The Lethbridge Herald (Newspaper) - January 2, 1974, Lethbridge, Alberta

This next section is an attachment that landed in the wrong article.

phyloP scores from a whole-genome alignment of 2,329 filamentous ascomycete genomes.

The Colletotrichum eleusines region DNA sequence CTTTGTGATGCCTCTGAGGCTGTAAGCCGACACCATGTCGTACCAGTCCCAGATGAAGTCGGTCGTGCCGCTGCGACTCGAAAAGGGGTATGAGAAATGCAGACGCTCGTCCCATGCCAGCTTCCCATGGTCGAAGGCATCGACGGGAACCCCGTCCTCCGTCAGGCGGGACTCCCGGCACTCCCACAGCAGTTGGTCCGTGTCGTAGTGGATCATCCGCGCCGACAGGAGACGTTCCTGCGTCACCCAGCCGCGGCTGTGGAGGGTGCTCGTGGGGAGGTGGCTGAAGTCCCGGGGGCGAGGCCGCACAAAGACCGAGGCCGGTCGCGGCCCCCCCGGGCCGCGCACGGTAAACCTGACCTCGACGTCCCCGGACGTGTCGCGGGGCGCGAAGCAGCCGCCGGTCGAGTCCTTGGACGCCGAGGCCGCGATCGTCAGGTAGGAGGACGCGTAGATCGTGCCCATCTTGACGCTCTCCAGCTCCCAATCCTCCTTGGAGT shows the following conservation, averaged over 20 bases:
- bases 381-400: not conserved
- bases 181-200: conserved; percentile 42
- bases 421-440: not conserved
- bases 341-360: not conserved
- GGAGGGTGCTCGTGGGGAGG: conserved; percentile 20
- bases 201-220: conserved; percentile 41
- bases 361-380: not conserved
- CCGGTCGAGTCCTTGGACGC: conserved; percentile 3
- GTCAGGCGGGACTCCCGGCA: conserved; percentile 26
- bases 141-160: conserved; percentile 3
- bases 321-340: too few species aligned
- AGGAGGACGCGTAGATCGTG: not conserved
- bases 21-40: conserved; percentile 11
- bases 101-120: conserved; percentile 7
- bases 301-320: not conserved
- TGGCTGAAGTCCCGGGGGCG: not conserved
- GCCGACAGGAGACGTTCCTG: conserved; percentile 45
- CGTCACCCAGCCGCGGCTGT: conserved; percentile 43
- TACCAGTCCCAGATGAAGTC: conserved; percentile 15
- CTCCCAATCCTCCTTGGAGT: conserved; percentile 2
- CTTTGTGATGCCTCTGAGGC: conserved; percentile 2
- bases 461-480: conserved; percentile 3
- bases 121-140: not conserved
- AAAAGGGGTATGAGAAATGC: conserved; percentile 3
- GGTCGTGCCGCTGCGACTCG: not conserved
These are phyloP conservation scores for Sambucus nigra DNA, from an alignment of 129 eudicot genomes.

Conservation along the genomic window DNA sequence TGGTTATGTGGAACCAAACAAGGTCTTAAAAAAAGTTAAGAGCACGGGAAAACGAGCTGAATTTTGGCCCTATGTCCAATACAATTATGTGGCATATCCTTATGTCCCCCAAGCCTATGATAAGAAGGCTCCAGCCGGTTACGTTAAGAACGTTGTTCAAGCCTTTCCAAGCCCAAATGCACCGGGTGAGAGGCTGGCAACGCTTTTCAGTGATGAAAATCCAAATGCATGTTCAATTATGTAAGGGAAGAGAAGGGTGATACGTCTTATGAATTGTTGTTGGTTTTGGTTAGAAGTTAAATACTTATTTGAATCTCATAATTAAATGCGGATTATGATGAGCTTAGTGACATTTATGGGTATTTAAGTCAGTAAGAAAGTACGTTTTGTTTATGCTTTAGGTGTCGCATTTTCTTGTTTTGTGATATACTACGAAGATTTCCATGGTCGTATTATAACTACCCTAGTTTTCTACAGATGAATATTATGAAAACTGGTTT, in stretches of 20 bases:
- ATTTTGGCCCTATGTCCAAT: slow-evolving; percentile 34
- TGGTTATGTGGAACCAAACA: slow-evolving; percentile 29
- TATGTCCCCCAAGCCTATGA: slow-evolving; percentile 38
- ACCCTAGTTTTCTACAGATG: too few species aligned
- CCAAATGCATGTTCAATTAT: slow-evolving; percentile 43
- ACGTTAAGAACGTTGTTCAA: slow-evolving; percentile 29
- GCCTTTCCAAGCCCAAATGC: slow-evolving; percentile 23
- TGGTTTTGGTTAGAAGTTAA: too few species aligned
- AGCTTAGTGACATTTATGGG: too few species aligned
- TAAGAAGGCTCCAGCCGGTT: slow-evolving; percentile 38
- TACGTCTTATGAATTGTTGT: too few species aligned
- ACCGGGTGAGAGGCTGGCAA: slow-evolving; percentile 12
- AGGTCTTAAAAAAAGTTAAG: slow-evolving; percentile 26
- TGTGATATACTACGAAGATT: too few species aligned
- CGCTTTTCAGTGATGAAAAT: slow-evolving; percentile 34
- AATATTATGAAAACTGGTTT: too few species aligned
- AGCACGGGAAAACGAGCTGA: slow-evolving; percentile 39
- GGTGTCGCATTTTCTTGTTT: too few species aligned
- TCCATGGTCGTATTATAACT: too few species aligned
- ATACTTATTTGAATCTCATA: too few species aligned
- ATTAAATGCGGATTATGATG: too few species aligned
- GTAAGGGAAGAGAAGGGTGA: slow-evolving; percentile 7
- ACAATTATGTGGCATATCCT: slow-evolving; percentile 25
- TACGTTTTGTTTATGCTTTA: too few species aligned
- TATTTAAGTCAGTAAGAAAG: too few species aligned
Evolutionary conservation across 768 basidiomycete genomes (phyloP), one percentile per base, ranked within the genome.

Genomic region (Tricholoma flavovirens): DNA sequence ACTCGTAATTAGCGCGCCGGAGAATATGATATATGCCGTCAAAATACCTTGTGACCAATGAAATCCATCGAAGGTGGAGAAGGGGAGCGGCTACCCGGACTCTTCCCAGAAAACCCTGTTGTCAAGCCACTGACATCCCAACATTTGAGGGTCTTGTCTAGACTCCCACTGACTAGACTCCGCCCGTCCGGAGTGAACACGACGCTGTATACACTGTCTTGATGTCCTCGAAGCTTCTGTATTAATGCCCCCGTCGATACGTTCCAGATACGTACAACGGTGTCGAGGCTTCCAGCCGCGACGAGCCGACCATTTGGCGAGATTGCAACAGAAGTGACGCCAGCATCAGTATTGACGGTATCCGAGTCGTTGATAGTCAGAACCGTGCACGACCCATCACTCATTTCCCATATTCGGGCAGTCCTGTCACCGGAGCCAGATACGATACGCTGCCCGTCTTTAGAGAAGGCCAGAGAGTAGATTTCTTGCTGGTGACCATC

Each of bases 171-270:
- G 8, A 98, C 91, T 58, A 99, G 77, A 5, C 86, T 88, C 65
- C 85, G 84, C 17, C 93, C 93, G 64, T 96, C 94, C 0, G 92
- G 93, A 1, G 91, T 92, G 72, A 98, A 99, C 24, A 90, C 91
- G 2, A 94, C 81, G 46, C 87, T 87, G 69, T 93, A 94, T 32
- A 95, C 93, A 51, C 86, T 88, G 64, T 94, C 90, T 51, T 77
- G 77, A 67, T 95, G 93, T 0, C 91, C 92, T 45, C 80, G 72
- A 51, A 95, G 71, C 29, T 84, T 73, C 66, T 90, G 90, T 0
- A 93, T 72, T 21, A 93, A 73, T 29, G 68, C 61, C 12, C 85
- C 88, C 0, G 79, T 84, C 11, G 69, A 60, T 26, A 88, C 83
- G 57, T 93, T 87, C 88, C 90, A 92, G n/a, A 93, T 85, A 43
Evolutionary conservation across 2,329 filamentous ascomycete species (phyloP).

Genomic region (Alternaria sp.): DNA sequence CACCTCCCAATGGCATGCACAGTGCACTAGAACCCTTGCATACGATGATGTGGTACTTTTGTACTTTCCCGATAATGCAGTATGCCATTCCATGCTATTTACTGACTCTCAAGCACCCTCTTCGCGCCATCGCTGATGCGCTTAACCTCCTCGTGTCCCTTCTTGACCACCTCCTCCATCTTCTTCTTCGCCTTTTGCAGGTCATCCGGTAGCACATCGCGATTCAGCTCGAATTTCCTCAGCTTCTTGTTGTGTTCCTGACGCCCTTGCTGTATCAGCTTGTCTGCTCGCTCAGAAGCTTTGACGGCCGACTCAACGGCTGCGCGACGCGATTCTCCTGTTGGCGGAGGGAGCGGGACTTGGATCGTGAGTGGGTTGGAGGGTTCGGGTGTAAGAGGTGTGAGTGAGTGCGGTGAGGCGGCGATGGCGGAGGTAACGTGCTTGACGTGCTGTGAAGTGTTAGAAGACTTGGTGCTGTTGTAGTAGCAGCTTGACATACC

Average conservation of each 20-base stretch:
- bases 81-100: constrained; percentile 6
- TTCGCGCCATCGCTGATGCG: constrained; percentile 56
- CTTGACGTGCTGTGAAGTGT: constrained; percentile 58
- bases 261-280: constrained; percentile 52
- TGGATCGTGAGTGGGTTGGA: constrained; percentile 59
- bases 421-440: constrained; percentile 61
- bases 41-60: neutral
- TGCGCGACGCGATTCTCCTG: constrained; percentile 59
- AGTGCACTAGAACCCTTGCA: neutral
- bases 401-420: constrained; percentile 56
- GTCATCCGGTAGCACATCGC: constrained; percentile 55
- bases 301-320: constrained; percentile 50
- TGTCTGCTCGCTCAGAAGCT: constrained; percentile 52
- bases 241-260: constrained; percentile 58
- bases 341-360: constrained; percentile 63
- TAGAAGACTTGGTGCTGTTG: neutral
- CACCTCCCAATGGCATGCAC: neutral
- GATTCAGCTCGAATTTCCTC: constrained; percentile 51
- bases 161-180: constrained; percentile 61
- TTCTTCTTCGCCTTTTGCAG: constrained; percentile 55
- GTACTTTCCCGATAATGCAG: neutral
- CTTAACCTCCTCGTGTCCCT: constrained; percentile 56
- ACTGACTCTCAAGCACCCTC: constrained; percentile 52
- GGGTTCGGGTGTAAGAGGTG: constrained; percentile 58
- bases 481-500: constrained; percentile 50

3 1 i -1 New Year's resolutions appear to be falling by wayside By ANDY OGLE RICSWIHART Herald Staff Writers What's happened to the cheerful year's end practice of resolving to wipe the slate clean and make a better go of it in the New-Year? It's rapidly falling by the wayside so many other traditions, it would appear. The Herald called a number of people picked at random from the telephone book on the last day of 1973 and drew almost as many blanks as New Year's resolutions. "I hadn't even thought about it, I don't bother with said Mrs. R. Q. Allison. Gordon Clark said he hadn't made .any resolutions, just looked forward to a better year than the last. Heather Deal said she was still think- ing about it. "Everyone I know is having such a good time they aren't thinking about she said. Mrs. C. F. Goodall also hadn't made any rash promises for 1974. "It doesn't do much good anyway, does she said. But there were a good number of peo- ple who still give the custom some thought. Mrs. Janet Edwards, who still gets out and about at 81, said she was resolv- ing to do more visiting in 1974. "I've got a lot of friends who are she explained. "I've got to do more visiting I haven't done as-much as I should." Louis Bardies said he's had only one resolution for years and that's to keep coaching minor hockey. "I love it and I love the he said. Mr. Bardies added that the team he coaches the Bantam '8' Hornets who are on top of their league with-10 wins and only one loss also had a New Year's resolution: to keep winning. One person in the survey who wasn't' selected at random Mayor Andy Anderson admitted to never having any specific New Year's resolutions. Asked if he had resolved to run for mayor again in the next civic elections coming up hi October of this year, Mayor Anderson said: "I'm hot going to make that statement right now." However the mayor said there were two objectives he would like to see at least underway before he leaves office the relocation of the CPR tracks, and the upgrading of the Kenyon Field port. As a kind of general resolution, the mayor called on all citizens of Lethbridge to continue to work for the betterment of the community and for communities in the south to work together for their mutual, benefit. Kicking the weed a perennial favorite at New was mention- ed by a number of people. Bonnie Fletcher said both she and her sister were resolving to quit smoking in 1974 because it "costs too much money." Bob Jones said his only resolution, this year was to quit smoking after 10 years. Mrs. Stan Matkin said her maul resolution was to give up cigarettes. She admitted she'd tried that resolu- tion a couple of times before and lasted about a month. "I hope it will be longer this she said. Peter Klassen had an unusual resolution. "I'm going to change the oil on my car once a month whether it needs it or he said. The "evil and expensive" habit of smoking will fall by the wayside for Sophie Yutsyk in 1974 as her main resolution. But she is alio determined to help bring down her cost of living by saving more and spending less. But her son Don would like to make his resolution quit smoking also but "it's unrealistic." Don said he is definitely resolved to "getting out of the cold climate by moving south." Esther Warren doesn't believe in making a whole lot of resolutions but would like to try to live up to a few, the most important one to try to be a little more cheerful. W. R. Voth isn't going to work so many night shifts in 1974 so he won't have to be away from his family so often. R. H. Umber is going to slow down a little and enjoy life more. Mary Todd hadn't made any resolutions by New Year's Eve but "that doesn't mean I won't have any." Tracey Sinclair, 12, said he is going to make a better effort with his school work. Catherine Ramoni, who claims she always tries her best, resolves to be kinder and nicer to everybody she knows and meets. Marriette Nilson, just putting the wraps on a family reunion including 49 children, grandchildren and great grandchildren, told her family she is going to be a better woman to her family. John Ooms, tricked into answering the telephone by John Jr., ad libbing that "I'll get even with my son if it takes all year." Walter. Page refusing any resolutions this year, "because they all go haywire Jan. 2 anyway." Norman Quick is going to make sure he helps to make the highways a little more safer by refusing to drive when he enjoys a few drinks with his friends. Livestock losses -'f in transit subject new legislation By KEN ROBERTS Herald Staff Writer Cutting down on livestock losses during transportation will be one of the mairupur- poses of new federal legisla- tion to be tabled early this year, says Canada's veterinary general. The legislation will simply try and ensure livestock can be moved in any mode of tran- sportation without serious loss and that the animals will arrive at their destination in good condition, Dr. Ken Wells of Ottawa said in a telephone interview. The new legislation will not effect western shippers in any way; Dr. Wells says. The details of the legislation have not been worked out and won't be ready for another six weeks. The legislation will be' introduced into the House of Commons this winter. The need for legislation has arisen out of severe losses of livestock during shipping, Dr. Wells says. One of these oc- curred last winter when 127 calves froze to death after be- ing left in a railroad car oh a siding in Winnipeg. Other incidents as bad if not worse have happened, Dr. Wells says. Dr. Wells' department did a fact-finding survey this summer questioning several livestock shippers. Knowledge gained from this survey will be incorporated into the new legislation. Denzil Logan, manager of the Alberta Stockyards in Lethbridge, says all cattle leaving the stockyards by train for Eastern Canada are fed and watered before they leave. The cars in which they travel are sanded and straw bedding is put in. Cattle must be taken off a train after 36 hours of travel and fed and--watered, Mr. Logan says. Lethbridge cattle being shipped to Eastern Canada are usually taken "off at Winnipeg. v There is no difficulty en- forcing this law because most sellers want their cattle to arrive in good condition, Mr. Logan says. If they don't, it's unlikely the buyer at the other North highways closed to traffic Northern Alberta areas were ground to a halt New Year's Day by the season's first major snowfall while Southern Alberta reported minor difficulties with only 1.5 inches of snow and gusting winds. The Lethbridge weather of- fice reported this morning that the snow flurries and which gusted to 37 miles per hour New Year's Day, will subside tonight. Snow flurries without the winds are forecast for Thur- temperatures in the south are expected in the 15 to 20 degree range today and Thursday with overnight lows near five degrees. RCMP halted travel between Calgary and Ed- monton Tuesday night as blowing snow reduced visibili- ty in open areas to zero and created hazardous driving conditions. Roadblocks were set up at Calgary's northern limits and at the southern limit of Highway 2 out of Edmonton to prevent motorists venturing between the two cities. Several vehicles were reported in the ditch along the 185-mile-long highway and roads in the rural areas were completely impassable as winds gusting to 60 miles per hour blocked transportation. Hotels between Calgary and Edmonton were reported packed, with many people us- ing the lobbies just to wait out the storm. Monty McGregor of assistant engineer for the Alberta Department of Highways, said the majority of major roads in Southern Alberta were bare and in good driving conditions. The Cardston district, with up to eight inches of snow pil- ed on some roads, is in the worst condition with highway crews working to clear them. He said some rural roads running north and south could become plugged with snow as the winds continue. City PEP registration attracts 145 applicants One hundred-forty-five students have registered for courses at the Lethbridge Community College, funded under the Priority Employ- ment Program, a registration official says. Barbara Brown, secretary in charge of registration, says most of the 16 courses offered will have the minimum number of 10 students requir- ed for the course to be offered. Painting which has only received two applicants and sheet metal with zero will likely not obtain the mtainram, Mrs. Brown says. Some courses have registered many more than the 10 required. They are: health assistant, auto-body, clerk-typist, radio and TV ser- vicing, school assistant, building construction, small engine repair and day care aide. Each course is designed for about 15 students, Mrs. Brown says. She doesn't think all the courses will get this number of students and. obtain the maximum involvement in the program of 239 students. Registration for the courses is being held daily at the YMCA from a.m. to p.m. It will be held until Jan. 14 when the courses are scheduled to begin. The phone numbers are 327-8591 and 327- end would ever do business with them again. A person shipping cattle he had sold to buyers in Eastern Canada tells employees at Alberta exactly how much feed to put in with the cattle, Mr. Logan says. He speculated that the new federal, legislation may state how much feed must be put UV with each animal. Sometimes Alberta Stockyards refuses to obey a seller's shipping demands. If the seller doesn't put a wind- breaker at the front of a cattle car in cold weather Alberta Stockyards refuses to ship the cattle until a wind-breaker is installed. It can get deathly cold in a moving car that has a cold wind blowing through jt, Mr. Logan says. The. Herald had received some Alberta cattle buyers were buying cattle in B.C. and shipping them back to Alberta in old school buses that weren't heated resulting in the death of several cattle. On checking with an inspector for the Alberta Livestock Protective Society, the Herald found no evidence to confirm these reports. Most cattle being shipped from B.C. arrive in good shape, Roy Bromley says. In his inspections throughout Southern Alberta Mr. Bromley says he hasn't found any "rough loading or un- loading of cattle." When the temperature is below zero proper precautions are taken to keep cattle warm, he says. He had never heard of cattle being shipped in school buses. Joe Perlich of Perlich Brothers Auction Market says he has never seen any bad vehicles used to transport cattle. He says cattle are protected from the bitter cold and they usually make announcements at the auction mart for shippers to take the proper precautions when it is cold. Livestock dealers look after their cattle properly the year round, Mr. Perlich says. Cat- tle are brought into Perlich's Monday or Tuesday, fed and watered and sold on Thur- sday. Dr. A. J. Finell, a veterinarian at the Green Acres Animal Clinic, says cat- tle ca'n go without food and water for one or two days but after that they become weak and susceptible to diseases such as shipping fever and pneumonia. These diseases could result in the animal's death. If cattle arc left one day without food and water there is no problem, Dr. Finell says. And the second day cattle usually won't eat if they are in strange surroundings but they must eat by the third day or they become very weak. If cattle are cared for, shipping losses should be minimal, Dr. Finell says. Special care should be taken with calves who are shipped to the auction mart directly from the pasture where they are being weaned. Calves are under a great deal of pressure when they are weaning and this combin- ed with the pressure of the auction mart, shipping and switching to solid food can put a tot of stress on a calf, Dr. Finell says. A buyer snovM be made aware a calf he's baying has tart, finished being weaned, Dr. Fhtril says. SECOND SECTION Lethbridge, Alberta, Wednesday, January 2, 1974 .Pages 17-32 Blue sky arena RICK ERVIN photo Henderson Lake has been converted into one of the south's largest outdoor skating facilities and future hockey and figure skating stars are taking full advantage. The city parks and rec- ration department will continue to keep the fenced area clear of snow as weather permits. On weekends when large crowds are expected, a commissionaire will supervise the area. Another area on the lake will be cleared of snow for skating when the ice is deemed safe. Customers getting haircuts more frequently Men's long hair on way out barbers By JIM LOZERON Herald Staff Writer The long-haired look in mens' hair is on the way out, and the trend is toward shorter but well-styled hair, a survey of barbers and hair stylists shows. However, the trend to shoulder length hair which began in the 1960s has not turned full cycle. So hold back on the crew cut for a while yet. The majority of customers, of course, never had shoulder length hair, and all barbers and hair stylists do not serve the same type of clientele. But increasingly the trend is toward short hair made to look long as customers move to hair cut near the earlobe. Mervin Jackson, owner of the Razor's Edge, has been cutting hair for seven and one half years, five of them in Reftau before coining here. Mr. Jackson's comments wwM indicate that the trend to shorter Half hat been noticeable even dwiNg the past two and one half years. When the shop first opened, more customers would in with shoulder-length hair wanting a trim at the back, and customers would go for a longer time between haircuts. Many people would come in for a haircut every three months but now they come in about every four to six weeks, he says. As men's tastes in clothing have changed, so also has their attitude toward their hair "People are more style con- scious than they used to says Mr. Jackson. Some customers come in from four to six weeks to have their hair shampooed and styl- ed without actually getting a hair cut. A popular length is hair completely covering or just snowing the ear lobe, he The move to longer hair his meant barbers mast learn abort hair styling, if they are to satisfy a ycenger liberal clientele. Enso Baceda, manager of Enso's Barber and Style Centre, went into hair styling two years ago, although with 28 in the barber business, he is no stranger to styling. The hair stylist will style to suit the customer's face and tastes but in general most customers want their hair cut to the bottom of the ear or to the middle of the ear, he says. Jorgen Maegaard, who has been hair styling in this city since 1996, predicts "the style will not go above the ears for the next two years." The fuller look in hair styl- ing means short hair on the top and hair cut longer gradually down the sides. Men are even invading beauty parlors and one woman who likes it not jvst from the standpoint of increased business is Eva at Gemini Beauty Salon. "It was abort time styles she says. A tAMMMA _fc- WM UnPe vrVrjlMv awl fllBB) 9sBssf sssBMnB1 ffssfcftnfM an infite number of ways to cut hair." "Anyone who would have worn their hair four inches below the collar would have been laughed at and wouldn't have beer, talked she says. Men, who would have scoff- ed at the idea of entering beauty parlors except to pick up their wives or girl friends, are scoffing no more, if Gemini's business is any in- dication. Thirty to 35 per cent of the customers coming into the parlor are men, she says. The popularity of long styl- ed hair has seen some barbers complain'about a decline in business. But Richard Furukawa.hair stylist at Andy's Barber Shop, says not all barbers have been willing to change. "With the trend to longer hair which became common 10 years ago, many barbers noticed a decline in business. Although they complained many of them were unwilling to adapt themselves to current hair styles of that time." Big Brother Week set Mayor Andy Anderson day will proclaim Jan. I to 12 Big Brother Week in The Big Brother orgartsa. tton consists of men hi the cannMtfty who are willing to share their lives with a a service of friendship. The volunteers work with boys seven to 17, many with personal and social develop- ment problems caused by a fatherless home environment, said Dave Shirley, publicity officer for the Big Brother week piugi am.